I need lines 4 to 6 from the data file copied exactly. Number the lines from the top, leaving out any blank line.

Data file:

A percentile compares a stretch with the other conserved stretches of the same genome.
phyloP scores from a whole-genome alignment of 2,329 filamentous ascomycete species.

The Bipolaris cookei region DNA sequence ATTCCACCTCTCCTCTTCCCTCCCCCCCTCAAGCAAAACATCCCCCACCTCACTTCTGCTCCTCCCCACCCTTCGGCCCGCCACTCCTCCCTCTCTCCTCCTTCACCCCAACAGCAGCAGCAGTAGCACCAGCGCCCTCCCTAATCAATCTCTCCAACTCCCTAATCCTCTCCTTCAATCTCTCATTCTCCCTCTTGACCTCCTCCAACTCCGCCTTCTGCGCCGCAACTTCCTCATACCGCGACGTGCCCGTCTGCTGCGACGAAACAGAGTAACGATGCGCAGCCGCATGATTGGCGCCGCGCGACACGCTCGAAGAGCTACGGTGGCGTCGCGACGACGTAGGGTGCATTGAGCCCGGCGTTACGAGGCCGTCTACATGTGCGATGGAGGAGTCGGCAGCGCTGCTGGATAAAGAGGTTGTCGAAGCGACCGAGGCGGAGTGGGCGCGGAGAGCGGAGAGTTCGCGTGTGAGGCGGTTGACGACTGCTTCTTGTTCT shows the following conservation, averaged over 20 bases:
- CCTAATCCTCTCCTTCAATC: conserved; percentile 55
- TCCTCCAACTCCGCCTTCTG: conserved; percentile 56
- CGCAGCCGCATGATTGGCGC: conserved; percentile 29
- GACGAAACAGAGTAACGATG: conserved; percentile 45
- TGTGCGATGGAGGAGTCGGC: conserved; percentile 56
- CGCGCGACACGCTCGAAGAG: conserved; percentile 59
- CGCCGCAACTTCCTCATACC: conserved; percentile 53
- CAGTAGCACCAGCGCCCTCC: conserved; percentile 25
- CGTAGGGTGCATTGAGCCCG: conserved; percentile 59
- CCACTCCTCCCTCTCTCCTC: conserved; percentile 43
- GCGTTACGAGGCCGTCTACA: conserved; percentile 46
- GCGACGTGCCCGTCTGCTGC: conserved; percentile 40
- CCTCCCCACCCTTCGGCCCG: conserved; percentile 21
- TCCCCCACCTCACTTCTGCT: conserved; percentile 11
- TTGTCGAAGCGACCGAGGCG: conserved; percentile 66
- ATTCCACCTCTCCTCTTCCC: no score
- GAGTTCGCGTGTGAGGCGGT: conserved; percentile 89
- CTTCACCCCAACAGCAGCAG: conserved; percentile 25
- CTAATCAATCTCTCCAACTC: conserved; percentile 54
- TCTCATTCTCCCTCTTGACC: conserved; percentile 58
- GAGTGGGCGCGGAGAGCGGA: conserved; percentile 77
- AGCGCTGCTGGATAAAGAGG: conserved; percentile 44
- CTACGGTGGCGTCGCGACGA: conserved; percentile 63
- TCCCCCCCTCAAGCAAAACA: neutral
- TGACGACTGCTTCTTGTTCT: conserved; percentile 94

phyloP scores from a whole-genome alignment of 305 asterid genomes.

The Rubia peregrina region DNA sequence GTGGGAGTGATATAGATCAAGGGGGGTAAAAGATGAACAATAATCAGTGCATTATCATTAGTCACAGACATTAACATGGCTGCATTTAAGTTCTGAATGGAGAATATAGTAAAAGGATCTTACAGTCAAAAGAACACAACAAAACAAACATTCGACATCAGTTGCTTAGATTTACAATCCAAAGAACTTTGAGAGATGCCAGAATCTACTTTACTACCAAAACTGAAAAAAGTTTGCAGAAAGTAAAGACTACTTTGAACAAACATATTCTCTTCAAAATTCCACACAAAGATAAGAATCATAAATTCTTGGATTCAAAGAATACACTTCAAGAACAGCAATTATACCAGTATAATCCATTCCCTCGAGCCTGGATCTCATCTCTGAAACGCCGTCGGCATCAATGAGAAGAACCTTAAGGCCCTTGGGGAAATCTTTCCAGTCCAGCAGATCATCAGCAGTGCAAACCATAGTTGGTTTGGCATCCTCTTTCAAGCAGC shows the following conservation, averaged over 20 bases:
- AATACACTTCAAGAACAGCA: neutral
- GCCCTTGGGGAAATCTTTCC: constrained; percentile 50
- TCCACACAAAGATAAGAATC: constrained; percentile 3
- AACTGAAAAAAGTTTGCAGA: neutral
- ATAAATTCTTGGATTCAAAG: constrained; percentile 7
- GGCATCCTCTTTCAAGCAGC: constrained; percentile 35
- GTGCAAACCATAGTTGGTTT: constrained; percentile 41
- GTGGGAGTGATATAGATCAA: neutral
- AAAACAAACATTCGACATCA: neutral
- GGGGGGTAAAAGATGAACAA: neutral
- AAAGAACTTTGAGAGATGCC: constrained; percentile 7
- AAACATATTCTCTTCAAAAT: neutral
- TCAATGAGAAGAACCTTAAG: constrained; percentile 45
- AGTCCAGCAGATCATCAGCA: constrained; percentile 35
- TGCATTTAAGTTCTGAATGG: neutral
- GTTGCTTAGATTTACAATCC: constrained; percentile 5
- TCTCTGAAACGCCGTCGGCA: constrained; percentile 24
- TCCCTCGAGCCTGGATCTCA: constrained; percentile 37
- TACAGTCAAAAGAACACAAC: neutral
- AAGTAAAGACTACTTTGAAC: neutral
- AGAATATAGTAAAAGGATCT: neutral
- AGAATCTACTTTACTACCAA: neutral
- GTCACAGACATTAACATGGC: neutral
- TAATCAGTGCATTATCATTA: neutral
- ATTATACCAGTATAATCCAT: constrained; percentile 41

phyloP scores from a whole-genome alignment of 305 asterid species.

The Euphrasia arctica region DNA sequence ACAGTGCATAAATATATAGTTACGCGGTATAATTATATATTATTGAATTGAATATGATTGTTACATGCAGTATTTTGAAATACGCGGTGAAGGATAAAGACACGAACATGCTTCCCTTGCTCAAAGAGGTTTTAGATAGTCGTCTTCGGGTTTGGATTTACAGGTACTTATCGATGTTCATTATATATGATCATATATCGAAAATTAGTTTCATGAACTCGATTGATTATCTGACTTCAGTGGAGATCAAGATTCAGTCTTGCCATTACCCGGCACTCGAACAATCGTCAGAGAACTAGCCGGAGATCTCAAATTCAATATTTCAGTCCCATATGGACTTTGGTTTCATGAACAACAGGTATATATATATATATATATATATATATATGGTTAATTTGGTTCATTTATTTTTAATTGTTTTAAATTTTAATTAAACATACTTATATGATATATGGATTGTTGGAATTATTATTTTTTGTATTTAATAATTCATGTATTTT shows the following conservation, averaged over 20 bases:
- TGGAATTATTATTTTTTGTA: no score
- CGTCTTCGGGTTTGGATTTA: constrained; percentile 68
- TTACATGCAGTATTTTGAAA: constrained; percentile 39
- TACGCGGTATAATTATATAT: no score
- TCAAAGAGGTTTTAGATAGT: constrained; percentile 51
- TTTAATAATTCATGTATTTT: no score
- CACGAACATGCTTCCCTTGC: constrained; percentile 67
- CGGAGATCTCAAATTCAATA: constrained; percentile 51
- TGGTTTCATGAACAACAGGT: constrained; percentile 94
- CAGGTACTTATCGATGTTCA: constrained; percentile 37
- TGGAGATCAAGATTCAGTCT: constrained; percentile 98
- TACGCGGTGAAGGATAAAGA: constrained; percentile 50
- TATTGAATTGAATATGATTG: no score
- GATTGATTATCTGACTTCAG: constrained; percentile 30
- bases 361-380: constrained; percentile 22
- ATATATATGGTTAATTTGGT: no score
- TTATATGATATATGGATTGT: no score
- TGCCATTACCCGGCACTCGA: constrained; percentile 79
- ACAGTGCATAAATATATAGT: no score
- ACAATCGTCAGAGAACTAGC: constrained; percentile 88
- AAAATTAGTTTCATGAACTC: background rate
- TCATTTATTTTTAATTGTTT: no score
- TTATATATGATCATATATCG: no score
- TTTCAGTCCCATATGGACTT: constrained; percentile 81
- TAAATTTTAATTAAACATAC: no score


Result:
- CCTAATCCTCTCCTTCAATC: conserved; percentile 55
- TCCTCCAACTCCGCCTTCTG: conserved; percentile 56
- CGCAGCCGCATGATTGGCGC: conserved; percentile 29